What keeps you from delivering good measurement in a timely way to your Chief Marketing Officer? Or to your client’s marketing organization?
After all, communications professionals are a specialized part of the marketing team for every brand. And you are in a position to have early knowledge about trends and strategic opportunities for brands.
Too often, media professionals find themselves catching up with their marketing department. They weren’t at the table when marketing decisions were made and annual strategies were developed. And now they are tasked with making a communications plan and executing actions to support what their marketing counterparts thought would work. Often, there was only a small amount of budget left for what they need to do.
Marketers measure their impacts in dollars and impressions – in ROI and comparative effectiveness. Marketing activities are very measurable – they buy a quantity of advertising in a certain channel, they see the sales rise when ads are active. There’s a solid sense of “it worked” (or it didn’t).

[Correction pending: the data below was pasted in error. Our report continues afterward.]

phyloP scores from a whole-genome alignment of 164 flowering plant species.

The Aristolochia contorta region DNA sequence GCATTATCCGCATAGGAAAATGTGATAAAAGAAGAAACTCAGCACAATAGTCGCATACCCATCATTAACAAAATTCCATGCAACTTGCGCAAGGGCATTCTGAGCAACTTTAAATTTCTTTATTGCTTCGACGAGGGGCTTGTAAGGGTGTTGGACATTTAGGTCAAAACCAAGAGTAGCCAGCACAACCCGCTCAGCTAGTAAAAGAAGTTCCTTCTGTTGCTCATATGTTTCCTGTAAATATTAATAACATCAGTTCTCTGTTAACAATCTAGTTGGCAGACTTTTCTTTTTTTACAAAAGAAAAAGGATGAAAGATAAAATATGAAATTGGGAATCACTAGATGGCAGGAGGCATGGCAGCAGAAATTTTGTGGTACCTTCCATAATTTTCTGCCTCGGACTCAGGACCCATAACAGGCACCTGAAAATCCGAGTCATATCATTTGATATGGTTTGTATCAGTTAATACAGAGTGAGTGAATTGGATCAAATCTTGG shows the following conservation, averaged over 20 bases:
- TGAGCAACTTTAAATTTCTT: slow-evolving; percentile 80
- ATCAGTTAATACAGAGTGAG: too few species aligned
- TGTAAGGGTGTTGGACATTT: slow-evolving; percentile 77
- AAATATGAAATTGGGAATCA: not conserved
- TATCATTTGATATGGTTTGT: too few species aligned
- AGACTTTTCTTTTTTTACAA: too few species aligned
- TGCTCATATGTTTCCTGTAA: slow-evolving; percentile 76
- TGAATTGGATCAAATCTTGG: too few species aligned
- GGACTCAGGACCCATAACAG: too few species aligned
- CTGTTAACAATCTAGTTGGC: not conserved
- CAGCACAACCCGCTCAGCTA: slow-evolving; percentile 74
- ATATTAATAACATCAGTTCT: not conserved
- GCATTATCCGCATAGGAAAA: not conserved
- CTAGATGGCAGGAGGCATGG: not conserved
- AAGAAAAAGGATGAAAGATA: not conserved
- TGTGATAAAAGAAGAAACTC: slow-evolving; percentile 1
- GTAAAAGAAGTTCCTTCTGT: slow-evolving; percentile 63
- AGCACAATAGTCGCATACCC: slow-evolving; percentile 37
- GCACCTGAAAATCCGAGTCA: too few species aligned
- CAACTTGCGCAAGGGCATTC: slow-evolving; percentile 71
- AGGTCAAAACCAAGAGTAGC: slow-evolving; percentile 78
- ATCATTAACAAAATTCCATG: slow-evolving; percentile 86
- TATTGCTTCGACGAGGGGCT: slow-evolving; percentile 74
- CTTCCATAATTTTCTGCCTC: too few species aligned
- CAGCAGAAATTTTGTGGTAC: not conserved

Communications professionals market their brands in a different way. They excel at talking about a brand. Their purview is key messages and campaign development, starting conversations, building reputation, engagement and brand advocates. What you know and measure from your activities should be shared with your marketing counterparts to help refine their investments for a brand. Don’t wait for an invitation. Get that data to them!
Your marketing team should look to you for these things:
- Analysis of brand perceptions
- Insights about key audiences.
- Creating impressions and awareness.
- Engaging the target consumer in creative ways.
- Evaluating consumer intentions.
- Competitive insights.
- Creative ideas to communicate widely
- Knowledge of what has worked in the past.
- Setting goals for improved communications for the brand.
All of these things can and should be measured. The trick to measuring is to start BEFORE you communicate. Set goals and measure against them during and after communication campaigns. Then tell the story of how things worked in comparison to other marketing tactics.
Some communications professionals find that they are better at measuring than their marketing counterparts, and that’s when they become valuable partners who are not left behind when the next cycle of planning starts.
Are you at the table?